Cardinals from around the world have begun to gather in Vatican City for the funeral of Pope John Paul II and to take part in the election of a new pope, a process known as the conclave.
The historic series of events began with the verification of John Paul’s death, at 9:37 p.m. Rome time, by the cardinal carmelengo, Eduardo Martinez Somalo. The carmelengo then sealed the papal apartment and arranged for the fisherman’s ring, the official seal of the pope, to be broken, beginning an official nine-day period of mourning known as the novemdiales.
The funeral of the pope must take place within four to six days, after which he will entombed with his predecessors beneath St. Peter’s Church. Until then, John Paul will lie in state inside the Basilica.
For the next 15 to 20 days, until the conclave begins, papal electors will attend General Congregations, daily meetings to discuss funeral arrangements and the details of the balloting. Meanwhile, the Particular Congregation — Somalo and three randomly chosen cardinals — will assist in the daily workings of the Vatican.
The coming conclave could be radically different than the one that ended with the election of Karol Wojtyla as pope in 1978. John Paul promulgated the “Universi Dominici Gregis,” or “Shepherd of the Lord’s Whole Flock,” in 1996, changing the long-standing rules of the conclave. One result is that after 30 ballots, or 12 days of voting, only a simple majority is required to elect a new pope. Until that point, a two-thirds majority is required. Only 117 cardinals — those who are under the age of 80 — are eligible to vote in the conclave, although all are encouraged to add their wisdom to the selection process.
On the first morning of conclave, cardinals will take part in a Eucharistic celebration and Mass. That afternoon, the cardinals will assemble in the Pauline Chapel and sing a Latin hymn, “Veni Creator,” which seeks guidance from the Holy Spirit, before proceeding to the Sistine Chapel to begin voting.
Beneath Michelangelo’s famous painting, “The Last Judgment,” the electors will recite an oath pledging loyalty to the next pope and promising never to reveal what occurs in the chamber. A meditation on the qualities needed for the next pope and the challenges ahead for the church is offered. Then aides and others who have accompanied the cardinals into the chapel are asked to leave with a call of “extra omnes’ ”— Latin for “all out.”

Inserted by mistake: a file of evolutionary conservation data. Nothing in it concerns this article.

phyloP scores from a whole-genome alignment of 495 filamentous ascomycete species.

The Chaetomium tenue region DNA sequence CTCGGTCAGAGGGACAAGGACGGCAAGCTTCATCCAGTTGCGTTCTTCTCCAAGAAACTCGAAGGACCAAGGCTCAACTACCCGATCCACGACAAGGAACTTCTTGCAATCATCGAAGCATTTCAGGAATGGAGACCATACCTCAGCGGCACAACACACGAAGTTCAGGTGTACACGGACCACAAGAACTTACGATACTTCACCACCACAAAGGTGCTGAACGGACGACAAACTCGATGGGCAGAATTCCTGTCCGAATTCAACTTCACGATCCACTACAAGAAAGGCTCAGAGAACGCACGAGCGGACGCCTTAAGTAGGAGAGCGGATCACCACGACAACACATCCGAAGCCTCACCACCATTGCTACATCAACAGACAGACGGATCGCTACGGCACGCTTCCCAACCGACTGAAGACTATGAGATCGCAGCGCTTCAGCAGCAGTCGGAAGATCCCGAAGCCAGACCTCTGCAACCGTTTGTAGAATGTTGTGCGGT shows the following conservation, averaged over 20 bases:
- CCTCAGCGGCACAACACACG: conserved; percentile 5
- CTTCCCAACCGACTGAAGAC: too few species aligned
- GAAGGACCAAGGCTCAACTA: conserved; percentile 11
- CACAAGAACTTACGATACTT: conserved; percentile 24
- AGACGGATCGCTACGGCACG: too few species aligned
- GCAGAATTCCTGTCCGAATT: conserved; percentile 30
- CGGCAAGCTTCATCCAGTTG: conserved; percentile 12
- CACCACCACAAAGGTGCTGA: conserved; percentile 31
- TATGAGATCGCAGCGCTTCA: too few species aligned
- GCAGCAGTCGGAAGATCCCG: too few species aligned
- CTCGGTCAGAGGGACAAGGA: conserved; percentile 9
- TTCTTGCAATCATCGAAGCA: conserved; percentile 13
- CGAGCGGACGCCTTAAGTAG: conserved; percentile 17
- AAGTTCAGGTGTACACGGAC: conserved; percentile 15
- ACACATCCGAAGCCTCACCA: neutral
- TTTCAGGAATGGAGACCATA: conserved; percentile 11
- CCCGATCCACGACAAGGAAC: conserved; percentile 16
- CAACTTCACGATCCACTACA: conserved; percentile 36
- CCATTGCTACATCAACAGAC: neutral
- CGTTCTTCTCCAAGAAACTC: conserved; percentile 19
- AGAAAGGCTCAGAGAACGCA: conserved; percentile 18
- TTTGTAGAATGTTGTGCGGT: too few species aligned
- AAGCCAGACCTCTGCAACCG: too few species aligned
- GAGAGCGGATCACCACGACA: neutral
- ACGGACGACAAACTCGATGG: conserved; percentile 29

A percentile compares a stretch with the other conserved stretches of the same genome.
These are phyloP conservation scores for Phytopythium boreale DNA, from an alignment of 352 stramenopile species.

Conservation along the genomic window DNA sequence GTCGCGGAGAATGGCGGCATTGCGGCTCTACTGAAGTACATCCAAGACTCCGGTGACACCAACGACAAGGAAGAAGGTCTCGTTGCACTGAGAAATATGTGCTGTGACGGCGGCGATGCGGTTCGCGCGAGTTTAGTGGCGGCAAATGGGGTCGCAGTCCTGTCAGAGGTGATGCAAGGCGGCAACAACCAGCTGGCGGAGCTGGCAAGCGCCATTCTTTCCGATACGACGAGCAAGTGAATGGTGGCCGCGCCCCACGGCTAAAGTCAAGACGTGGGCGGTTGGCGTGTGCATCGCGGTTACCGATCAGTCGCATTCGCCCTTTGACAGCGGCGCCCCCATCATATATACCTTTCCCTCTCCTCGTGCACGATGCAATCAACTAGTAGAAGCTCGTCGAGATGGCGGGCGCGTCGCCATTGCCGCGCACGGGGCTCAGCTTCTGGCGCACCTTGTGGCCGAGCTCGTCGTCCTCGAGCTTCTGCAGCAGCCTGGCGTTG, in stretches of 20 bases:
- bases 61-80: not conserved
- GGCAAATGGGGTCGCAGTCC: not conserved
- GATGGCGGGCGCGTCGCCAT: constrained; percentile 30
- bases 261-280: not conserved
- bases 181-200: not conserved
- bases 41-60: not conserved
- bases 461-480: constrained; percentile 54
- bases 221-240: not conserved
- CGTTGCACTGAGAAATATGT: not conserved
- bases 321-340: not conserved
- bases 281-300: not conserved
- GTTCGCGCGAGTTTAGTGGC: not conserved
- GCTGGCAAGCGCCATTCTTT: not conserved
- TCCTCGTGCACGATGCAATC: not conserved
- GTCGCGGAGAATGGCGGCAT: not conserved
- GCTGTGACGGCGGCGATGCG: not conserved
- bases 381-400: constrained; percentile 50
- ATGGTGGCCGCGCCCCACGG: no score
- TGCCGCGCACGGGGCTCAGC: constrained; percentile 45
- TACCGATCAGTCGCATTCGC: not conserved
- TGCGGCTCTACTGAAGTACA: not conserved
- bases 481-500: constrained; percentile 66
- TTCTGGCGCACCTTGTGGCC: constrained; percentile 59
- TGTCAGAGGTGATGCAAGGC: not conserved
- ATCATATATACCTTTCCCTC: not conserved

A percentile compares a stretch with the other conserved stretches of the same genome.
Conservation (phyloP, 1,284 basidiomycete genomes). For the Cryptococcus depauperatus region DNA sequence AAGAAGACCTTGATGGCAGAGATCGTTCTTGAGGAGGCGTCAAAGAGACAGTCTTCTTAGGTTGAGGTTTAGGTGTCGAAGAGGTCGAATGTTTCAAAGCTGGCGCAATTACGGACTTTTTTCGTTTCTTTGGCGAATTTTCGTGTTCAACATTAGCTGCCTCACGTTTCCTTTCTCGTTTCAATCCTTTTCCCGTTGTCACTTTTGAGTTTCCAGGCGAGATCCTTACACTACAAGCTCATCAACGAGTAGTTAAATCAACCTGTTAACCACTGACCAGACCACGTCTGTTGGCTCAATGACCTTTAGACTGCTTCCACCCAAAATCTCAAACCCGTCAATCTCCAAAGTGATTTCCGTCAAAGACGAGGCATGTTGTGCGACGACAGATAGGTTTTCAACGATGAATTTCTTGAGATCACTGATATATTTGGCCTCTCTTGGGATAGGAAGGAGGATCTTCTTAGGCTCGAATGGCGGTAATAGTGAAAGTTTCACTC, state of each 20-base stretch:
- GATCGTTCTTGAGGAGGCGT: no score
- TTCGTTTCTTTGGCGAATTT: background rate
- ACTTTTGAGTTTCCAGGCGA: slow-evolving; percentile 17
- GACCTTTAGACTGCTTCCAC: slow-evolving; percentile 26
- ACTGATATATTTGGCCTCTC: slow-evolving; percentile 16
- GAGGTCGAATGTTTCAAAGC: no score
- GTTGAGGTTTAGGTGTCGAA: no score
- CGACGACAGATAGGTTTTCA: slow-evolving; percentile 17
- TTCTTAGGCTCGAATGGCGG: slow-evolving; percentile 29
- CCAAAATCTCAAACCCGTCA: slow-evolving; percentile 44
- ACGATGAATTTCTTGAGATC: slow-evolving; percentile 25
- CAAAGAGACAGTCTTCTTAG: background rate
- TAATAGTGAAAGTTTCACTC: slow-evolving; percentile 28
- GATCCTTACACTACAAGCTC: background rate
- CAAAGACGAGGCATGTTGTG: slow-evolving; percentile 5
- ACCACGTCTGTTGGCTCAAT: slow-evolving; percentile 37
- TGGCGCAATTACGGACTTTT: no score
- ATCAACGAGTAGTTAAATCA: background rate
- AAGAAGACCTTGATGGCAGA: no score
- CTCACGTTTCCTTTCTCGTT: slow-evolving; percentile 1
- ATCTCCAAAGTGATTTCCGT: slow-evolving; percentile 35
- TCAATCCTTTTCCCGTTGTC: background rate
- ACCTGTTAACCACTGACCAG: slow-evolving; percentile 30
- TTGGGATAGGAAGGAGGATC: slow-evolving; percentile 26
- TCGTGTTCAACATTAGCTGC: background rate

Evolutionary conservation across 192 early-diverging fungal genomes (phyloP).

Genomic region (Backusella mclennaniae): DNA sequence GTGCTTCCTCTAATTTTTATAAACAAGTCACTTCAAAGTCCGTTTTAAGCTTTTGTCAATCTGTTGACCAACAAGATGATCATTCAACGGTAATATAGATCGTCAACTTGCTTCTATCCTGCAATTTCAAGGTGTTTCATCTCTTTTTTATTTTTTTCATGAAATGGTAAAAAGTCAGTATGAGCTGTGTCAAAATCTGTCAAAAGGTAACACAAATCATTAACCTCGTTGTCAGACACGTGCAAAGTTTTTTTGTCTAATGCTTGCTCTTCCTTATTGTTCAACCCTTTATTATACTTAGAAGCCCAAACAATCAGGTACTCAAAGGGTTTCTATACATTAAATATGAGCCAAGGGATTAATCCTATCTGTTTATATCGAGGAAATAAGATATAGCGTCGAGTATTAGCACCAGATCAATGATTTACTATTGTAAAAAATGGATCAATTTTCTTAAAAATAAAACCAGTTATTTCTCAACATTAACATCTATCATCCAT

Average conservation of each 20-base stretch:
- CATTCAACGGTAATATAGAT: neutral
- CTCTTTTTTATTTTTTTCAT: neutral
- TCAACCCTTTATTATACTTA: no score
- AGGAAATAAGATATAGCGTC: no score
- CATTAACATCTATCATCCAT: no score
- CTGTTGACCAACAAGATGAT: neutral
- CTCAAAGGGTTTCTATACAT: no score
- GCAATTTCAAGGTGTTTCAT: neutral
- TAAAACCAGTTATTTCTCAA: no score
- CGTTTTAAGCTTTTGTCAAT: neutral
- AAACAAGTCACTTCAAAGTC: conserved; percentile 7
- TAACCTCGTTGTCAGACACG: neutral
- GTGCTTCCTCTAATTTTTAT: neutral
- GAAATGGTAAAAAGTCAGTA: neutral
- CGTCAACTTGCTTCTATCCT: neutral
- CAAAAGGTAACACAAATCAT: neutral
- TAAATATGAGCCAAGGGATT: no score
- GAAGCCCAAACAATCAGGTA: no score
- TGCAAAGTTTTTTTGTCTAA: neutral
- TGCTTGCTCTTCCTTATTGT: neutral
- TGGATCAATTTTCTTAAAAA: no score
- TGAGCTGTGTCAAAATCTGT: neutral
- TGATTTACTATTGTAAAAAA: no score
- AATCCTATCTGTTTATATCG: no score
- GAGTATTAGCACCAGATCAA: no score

The lengthy election process is carried out, with windows closed and curtains drawn, in three phases. Randomly chosen cardinals distribute two ballots with the words “Eligo in Summum Pontificem,” “I elect as supreme pontiff,” and a space to record the vote. Cardinals submit their votes by placing them on a ceremonial plate, sliding the plate into a receptacle and bowing to the altar. If a new pope is not elected in the first round of voting, the cardinals reconvene the following day. Two ballots will be cast in the morning and two more in the afternoon. After three days of unsuccessful votes, the cardinals retire for a day of rest and reflection. Voting then continues in the same manner, with a day of rest taken after every seven unsuccessful ballots.
After each vote, the ballots are read aloud and counted three times. They are then strung together with thread and burned. If the election is unsuccessful, chemicals are added to turn the smoke black. When the cardinals agree on the next pope, the ballots are burned to create white smoke that rises over St. Peter’s Square.
After the pope-elect accepts the results, the dean of the College of Cardinals, Joseph Ratzinger, will ask him what name he wishes to be called. The new pope will then be led to the “room of tears” to don the papal vestments. Cardinals will then pay homage to the new pope inside the Sistine Chapel. Historically, large crowds have gathered in St. Peter’s Square, awaiting the moment when the Cardinal Dean will appear on the main balcony of the Vatican to declare “Habemus Papam” — “We have a pope.”
The new Pontiff will then deliver his first Urbi et Orbi, or apostolic blessing, to the world. After a formal inauguration ceremony, the new “Servant of the Servants of God” will begin to leave his mark on 1 billion Catholics and the world.